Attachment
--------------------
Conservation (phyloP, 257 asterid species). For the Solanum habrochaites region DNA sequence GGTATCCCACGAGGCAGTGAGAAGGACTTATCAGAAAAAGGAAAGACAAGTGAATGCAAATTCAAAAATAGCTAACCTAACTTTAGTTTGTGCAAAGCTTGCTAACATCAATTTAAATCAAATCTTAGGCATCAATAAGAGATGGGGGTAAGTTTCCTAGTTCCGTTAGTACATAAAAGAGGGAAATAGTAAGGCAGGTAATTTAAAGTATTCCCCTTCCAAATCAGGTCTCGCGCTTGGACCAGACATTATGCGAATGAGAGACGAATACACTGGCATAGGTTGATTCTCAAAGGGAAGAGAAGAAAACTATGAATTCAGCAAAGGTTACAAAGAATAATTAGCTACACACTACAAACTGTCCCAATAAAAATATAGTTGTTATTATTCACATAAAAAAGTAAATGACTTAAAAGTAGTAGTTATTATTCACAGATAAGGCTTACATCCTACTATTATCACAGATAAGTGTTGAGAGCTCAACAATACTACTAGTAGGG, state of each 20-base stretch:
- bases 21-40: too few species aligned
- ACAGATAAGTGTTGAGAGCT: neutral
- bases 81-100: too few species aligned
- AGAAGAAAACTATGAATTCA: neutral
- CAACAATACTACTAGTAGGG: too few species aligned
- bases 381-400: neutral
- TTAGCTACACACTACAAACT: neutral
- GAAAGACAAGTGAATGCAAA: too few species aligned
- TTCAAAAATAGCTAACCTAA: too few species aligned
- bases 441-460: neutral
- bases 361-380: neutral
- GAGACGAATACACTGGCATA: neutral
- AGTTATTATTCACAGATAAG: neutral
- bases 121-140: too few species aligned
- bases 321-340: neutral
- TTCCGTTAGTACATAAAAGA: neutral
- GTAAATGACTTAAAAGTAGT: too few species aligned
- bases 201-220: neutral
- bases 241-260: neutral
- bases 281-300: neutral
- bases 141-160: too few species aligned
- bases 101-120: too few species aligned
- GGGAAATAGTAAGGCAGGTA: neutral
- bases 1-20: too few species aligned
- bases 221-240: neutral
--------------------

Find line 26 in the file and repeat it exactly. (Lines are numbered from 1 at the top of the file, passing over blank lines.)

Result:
- bases 221-240: neutral